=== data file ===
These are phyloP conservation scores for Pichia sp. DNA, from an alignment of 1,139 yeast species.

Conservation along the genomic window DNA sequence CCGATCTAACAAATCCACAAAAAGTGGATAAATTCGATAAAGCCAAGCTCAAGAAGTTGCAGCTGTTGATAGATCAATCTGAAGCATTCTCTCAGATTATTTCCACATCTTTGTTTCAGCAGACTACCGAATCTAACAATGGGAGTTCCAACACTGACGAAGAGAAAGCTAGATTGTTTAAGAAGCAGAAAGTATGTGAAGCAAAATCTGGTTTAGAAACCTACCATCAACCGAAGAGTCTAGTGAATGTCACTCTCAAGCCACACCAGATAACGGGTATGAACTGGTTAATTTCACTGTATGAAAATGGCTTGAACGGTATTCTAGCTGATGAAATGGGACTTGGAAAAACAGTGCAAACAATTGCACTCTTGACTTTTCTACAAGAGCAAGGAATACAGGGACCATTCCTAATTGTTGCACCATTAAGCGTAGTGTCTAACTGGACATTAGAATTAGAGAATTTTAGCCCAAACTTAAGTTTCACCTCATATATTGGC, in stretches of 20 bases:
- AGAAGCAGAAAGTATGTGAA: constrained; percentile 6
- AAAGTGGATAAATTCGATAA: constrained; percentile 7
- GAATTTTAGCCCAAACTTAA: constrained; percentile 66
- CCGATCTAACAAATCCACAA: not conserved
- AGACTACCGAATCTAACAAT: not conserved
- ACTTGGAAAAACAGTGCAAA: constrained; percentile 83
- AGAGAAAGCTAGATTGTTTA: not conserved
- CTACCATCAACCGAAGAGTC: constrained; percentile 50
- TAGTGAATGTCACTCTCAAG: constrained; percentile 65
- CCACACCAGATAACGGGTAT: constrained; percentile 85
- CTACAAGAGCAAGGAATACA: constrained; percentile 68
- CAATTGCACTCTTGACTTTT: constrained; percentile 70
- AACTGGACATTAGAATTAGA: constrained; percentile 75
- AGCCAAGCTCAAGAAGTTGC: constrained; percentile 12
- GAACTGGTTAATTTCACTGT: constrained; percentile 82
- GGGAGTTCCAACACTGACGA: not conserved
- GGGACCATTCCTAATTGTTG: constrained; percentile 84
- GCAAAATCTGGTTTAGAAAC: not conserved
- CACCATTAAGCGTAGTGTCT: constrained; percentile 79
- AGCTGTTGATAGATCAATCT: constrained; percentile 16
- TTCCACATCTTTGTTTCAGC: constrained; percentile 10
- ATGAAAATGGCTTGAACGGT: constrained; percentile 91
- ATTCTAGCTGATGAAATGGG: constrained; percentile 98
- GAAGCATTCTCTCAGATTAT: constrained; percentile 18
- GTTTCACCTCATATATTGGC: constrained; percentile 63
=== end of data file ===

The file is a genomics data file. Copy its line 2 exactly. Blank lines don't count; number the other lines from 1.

Conservation along the genomic window DNA sequence CCGATCTAACAAATCCACAAAAAGTGGATAAATTCGATAAAGCCAAGCTCAAGAAGTTGCAGCTGTTGATAGATCAATCTGAAGCATTCTCTCAGATTATTTCCACATCTTTGTTTCAGCAGACTACCGAATCTAACAATGGGAGTTCCAACACTGACGAAGAGAAAGCTAGATTGTTTAAGAAGCAGAAAGTATGTGAAGCAAAATCTGGTTTAGAAACCTACCATCAACCGAAGAGTCTAGTGAATGTCACTCTCAAGCCACACCAGATAACGGGTATGAACTGGTTAATTTCACTGTATGAAAATGGCTTGAACGGTATTCTAGCTGATGAAATGGGACTTGGAAAAACAGTGCAAACAATTGCACTCTTGACTTTTCTACAAGAGCAAGGAATACAGGGACCATTCCTAATTGTTGCACCATTAAGCGTAGTGTCTAACTGGACATTAGAATTAGAGAATTTTAGCCCAAACTTAAGTTTCACCTCATATATTGGC, in stretches of 20 bases: